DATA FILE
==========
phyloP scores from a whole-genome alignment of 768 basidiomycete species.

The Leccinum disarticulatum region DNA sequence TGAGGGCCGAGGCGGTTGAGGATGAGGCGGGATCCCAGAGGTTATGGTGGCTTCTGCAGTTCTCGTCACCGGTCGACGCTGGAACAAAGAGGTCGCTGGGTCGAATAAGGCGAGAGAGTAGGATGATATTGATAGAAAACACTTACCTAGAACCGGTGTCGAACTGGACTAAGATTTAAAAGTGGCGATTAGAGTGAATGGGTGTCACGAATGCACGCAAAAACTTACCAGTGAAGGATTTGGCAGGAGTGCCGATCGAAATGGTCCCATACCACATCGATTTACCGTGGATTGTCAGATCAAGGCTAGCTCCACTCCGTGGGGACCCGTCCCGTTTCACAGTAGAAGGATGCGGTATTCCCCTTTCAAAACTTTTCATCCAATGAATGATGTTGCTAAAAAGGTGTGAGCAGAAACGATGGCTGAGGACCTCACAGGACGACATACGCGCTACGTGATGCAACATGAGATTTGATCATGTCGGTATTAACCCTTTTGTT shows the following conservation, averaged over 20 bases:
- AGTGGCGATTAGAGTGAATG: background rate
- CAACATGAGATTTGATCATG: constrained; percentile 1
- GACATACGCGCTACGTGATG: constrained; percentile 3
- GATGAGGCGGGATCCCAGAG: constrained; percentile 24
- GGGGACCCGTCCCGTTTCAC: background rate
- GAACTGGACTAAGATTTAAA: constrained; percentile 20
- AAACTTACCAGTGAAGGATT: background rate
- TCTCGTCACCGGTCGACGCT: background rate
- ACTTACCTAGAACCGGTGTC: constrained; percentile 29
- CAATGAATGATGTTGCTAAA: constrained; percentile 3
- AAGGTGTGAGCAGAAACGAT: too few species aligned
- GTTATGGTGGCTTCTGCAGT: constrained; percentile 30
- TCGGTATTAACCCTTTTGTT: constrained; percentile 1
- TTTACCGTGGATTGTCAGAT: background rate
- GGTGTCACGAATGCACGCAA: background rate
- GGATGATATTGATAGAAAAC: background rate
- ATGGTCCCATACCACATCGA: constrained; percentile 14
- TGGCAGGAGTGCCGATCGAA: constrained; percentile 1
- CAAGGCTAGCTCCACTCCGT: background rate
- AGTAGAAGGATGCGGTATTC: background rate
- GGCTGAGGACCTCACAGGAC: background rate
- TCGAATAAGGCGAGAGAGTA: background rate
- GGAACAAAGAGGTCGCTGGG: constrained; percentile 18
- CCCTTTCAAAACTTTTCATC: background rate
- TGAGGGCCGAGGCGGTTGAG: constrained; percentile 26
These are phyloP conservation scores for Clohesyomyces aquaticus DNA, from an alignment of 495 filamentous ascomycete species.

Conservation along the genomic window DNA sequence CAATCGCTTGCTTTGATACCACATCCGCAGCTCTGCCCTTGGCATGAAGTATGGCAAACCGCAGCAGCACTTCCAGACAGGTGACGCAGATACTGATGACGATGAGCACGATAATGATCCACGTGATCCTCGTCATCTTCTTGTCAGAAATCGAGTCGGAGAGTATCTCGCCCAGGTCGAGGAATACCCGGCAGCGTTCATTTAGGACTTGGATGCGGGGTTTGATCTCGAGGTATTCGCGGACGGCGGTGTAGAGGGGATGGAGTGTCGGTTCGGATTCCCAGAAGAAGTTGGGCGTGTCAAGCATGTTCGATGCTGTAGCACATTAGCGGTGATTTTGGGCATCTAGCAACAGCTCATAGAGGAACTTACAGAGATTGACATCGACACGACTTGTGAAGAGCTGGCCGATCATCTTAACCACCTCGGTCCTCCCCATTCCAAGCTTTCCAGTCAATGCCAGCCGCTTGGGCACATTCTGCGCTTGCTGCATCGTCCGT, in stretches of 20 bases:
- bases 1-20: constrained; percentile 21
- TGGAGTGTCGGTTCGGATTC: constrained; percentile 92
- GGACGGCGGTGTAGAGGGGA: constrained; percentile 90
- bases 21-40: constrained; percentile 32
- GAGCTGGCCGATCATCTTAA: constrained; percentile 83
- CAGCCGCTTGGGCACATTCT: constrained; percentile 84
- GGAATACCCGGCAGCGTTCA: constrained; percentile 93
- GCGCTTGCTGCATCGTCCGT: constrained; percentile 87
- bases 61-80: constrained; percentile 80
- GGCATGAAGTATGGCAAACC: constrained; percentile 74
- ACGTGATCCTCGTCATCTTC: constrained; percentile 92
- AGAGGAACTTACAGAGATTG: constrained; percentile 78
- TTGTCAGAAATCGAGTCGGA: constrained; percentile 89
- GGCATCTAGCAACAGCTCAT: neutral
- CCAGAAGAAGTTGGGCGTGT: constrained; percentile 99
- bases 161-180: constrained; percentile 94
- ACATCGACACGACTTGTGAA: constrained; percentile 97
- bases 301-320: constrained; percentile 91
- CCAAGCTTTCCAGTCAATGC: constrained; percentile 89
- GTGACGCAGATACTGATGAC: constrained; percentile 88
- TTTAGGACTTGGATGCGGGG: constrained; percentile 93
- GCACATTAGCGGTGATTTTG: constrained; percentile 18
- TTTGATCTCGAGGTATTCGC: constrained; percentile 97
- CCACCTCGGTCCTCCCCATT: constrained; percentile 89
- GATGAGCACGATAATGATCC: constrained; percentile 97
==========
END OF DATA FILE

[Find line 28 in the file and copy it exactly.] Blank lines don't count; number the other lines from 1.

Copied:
These are phyloP conservation scores for Clohesyomyces aquaticus DNA, from an alignment of 495 filamentous ascomycete species.